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Front Neurosci. 2011 May 2;5:57. doi: 10.3389/fnins.2011.00057. eCollection 2011.

Reading with a simulated 60-channel implant.

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Ophthalmology Clinic, Department of Clinical Neurosciences, Geneva University Hospitals Geneva, Switzerland.


First generation retinal prostheses containing 50-60 electrodes are currently in clinical trials. The purpose of this study was to evaluate the theoretical upper limit (best possible) reading performance attainable with a state-of-the-art 60-channel retinal implant and to find the optimum viewing conditions for the task. Four normal volunteers performed full-page text reading tasks with a low-resolution, 60-pixel viewing window that was stabilized in the central visual field. Two parameters were systematically varied: (1) spatial resolution (image magnification) and (2) the orientation of the rectangular viewing window. Performance was measured in terms of reading accuracy (% of correctly read words) and reading rates (words/min). Maximum reading performances were reached at spatial resolutions between 3.6 and 6 pixels/char. Performance declined outside this range for all subjects. In optimum viewing conditions (4.5 pixels/char), subjects achieved almost perfect reading accuracy and mean reading rates of 26 words/min for the vertical viewing window and of 34 words/min for the horizontal viewing window. These results suggest that, theoretically, some reading abilities can be restored with actual state-of-the-art retinal implant prototypes if "image magnification" is within an "optimum range." Future retinal implants providing higher pixel resolutions, thus allowing for a wider visual span might allow faster reading rates.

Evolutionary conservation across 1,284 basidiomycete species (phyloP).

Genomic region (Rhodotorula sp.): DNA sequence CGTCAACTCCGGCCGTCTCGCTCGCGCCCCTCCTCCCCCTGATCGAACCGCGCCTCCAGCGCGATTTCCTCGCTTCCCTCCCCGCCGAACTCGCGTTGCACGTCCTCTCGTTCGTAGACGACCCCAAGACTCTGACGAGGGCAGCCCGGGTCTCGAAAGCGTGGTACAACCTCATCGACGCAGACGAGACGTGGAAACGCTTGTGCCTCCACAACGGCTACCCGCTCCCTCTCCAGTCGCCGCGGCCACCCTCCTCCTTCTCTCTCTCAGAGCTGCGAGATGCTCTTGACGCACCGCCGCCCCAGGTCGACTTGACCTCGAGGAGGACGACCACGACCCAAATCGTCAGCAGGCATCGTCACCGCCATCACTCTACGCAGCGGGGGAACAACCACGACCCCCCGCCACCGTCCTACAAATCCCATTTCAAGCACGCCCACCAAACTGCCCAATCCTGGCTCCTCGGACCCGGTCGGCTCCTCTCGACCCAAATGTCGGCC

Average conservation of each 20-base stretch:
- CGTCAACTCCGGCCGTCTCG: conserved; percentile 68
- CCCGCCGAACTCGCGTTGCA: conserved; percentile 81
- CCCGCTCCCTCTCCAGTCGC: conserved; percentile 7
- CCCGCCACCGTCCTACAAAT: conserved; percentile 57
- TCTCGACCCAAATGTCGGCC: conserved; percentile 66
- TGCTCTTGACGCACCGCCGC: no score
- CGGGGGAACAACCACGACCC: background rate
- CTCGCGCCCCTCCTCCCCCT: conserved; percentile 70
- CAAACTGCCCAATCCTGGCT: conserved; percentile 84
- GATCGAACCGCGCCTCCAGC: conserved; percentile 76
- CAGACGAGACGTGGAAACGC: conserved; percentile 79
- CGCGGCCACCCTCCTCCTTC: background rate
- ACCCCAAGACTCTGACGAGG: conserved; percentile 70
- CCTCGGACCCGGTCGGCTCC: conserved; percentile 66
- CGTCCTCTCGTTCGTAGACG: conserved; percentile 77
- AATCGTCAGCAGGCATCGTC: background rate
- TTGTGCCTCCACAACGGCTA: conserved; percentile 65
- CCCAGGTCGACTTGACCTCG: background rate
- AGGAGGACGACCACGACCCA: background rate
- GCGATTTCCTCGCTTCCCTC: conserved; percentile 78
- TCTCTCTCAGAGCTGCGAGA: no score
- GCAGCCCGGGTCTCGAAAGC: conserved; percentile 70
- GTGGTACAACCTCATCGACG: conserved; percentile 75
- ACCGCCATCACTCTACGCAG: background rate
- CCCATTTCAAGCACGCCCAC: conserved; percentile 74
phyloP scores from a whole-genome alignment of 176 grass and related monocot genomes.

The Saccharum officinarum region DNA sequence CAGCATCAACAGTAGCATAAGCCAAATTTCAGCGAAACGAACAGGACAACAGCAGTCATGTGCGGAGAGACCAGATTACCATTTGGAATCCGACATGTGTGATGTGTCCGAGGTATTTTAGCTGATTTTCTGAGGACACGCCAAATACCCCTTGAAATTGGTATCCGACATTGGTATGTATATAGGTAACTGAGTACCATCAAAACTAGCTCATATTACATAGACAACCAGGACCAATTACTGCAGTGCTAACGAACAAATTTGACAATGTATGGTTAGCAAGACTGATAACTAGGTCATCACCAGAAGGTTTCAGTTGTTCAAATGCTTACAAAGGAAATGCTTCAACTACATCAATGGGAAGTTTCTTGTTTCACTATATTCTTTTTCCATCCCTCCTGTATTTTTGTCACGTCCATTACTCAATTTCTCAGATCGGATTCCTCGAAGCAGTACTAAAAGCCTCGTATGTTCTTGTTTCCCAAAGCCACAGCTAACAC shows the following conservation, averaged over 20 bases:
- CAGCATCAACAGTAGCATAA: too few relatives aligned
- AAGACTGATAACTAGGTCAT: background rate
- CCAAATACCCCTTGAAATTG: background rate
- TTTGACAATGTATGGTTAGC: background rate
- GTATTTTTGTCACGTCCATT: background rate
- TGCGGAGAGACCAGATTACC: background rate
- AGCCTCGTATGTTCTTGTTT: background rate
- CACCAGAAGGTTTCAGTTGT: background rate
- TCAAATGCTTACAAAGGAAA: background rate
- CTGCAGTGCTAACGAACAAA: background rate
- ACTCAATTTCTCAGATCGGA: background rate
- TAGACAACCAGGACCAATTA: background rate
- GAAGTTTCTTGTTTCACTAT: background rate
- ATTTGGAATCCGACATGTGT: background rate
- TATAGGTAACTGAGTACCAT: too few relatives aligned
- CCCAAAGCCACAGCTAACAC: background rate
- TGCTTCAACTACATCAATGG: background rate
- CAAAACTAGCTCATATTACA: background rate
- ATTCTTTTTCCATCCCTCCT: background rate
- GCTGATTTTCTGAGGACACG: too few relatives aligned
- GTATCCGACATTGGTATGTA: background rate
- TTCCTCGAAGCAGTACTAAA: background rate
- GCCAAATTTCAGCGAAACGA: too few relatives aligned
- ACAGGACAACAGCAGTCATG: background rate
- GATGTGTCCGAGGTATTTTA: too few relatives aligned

field of view; neuroscience; psychophysics; reading; resolution; retinal prostheses; simulation of artificial vision; spatial vision

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